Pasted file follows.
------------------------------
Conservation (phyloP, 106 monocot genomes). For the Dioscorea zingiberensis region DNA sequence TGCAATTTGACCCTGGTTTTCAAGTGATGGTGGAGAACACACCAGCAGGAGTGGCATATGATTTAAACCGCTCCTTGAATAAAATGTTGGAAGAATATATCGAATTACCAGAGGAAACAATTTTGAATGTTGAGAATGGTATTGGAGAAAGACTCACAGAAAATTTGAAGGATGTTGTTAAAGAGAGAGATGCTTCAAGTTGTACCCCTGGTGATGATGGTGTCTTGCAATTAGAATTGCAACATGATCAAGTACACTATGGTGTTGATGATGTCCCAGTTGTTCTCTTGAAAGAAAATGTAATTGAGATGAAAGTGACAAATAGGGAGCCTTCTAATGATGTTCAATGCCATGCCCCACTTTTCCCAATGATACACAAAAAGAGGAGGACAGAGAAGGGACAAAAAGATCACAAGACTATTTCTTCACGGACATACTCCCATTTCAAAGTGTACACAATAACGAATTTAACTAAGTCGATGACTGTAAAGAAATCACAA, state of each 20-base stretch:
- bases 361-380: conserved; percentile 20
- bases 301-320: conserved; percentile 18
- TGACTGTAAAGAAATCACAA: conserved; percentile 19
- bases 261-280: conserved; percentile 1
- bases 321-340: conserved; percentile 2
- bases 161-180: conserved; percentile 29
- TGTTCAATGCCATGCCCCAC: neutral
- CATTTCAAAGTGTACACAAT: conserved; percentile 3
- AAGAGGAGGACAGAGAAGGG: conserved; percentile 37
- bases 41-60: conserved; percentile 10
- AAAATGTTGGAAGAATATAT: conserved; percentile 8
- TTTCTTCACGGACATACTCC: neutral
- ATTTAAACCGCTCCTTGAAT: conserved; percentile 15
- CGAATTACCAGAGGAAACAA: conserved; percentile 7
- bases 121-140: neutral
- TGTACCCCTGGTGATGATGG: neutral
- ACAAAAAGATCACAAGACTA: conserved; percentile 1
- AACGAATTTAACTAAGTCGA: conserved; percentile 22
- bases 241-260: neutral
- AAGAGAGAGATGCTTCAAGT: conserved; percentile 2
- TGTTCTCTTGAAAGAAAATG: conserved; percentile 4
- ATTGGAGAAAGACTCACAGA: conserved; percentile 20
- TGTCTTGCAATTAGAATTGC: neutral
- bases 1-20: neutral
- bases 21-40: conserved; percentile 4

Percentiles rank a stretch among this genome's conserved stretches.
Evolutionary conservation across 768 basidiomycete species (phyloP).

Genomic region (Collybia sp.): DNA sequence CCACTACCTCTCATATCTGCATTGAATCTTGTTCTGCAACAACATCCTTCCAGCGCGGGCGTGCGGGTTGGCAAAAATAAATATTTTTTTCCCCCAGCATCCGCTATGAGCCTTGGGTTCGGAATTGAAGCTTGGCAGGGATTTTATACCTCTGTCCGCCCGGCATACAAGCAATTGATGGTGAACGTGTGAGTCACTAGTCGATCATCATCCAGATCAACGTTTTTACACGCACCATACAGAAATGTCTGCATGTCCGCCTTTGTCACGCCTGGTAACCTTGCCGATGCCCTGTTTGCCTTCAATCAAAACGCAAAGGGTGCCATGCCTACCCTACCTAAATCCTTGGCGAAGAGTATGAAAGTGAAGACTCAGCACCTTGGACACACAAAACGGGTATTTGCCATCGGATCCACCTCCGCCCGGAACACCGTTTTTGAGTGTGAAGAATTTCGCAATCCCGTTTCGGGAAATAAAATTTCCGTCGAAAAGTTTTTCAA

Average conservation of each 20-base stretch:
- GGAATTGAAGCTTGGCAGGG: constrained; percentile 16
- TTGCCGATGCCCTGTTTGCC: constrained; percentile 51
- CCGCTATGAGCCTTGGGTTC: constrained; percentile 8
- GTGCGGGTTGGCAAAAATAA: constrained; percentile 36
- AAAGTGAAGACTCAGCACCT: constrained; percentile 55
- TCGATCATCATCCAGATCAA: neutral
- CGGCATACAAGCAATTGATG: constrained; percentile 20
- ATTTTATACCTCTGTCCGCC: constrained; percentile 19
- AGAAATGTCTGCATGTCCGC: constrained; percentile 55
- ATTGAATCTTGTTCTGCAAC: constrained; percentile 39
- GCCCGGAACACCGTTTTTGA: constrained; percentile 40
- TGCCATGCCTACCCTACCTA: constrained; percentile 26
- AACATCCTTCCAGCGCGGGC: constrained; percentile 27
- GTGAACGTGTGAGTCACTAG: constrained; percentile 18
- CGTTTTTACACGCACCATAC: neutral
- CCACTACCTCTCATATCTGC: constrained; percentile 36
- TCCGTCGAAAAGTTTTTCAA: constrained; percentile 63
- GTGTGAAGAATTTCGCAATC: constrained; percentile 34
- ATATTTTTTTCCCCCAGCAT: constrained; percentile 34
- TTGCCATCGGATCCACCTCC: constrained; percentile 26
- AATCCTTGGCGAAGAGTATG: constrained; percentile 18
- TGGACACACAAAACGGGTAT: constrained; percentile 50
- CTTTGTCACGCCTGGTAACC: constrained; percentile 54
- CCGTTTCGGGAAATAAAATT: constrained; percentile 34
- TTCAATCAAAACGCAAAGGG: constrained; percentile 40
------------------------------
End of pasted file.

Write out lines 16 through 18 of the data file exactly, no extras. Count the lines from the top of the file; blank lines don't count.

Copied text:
- bases 121-140: neutral
- TGTACCCCTGGTGATGATGG: neutral
- ACAAAAAGATCACAAGACTA: conserved; percentile 1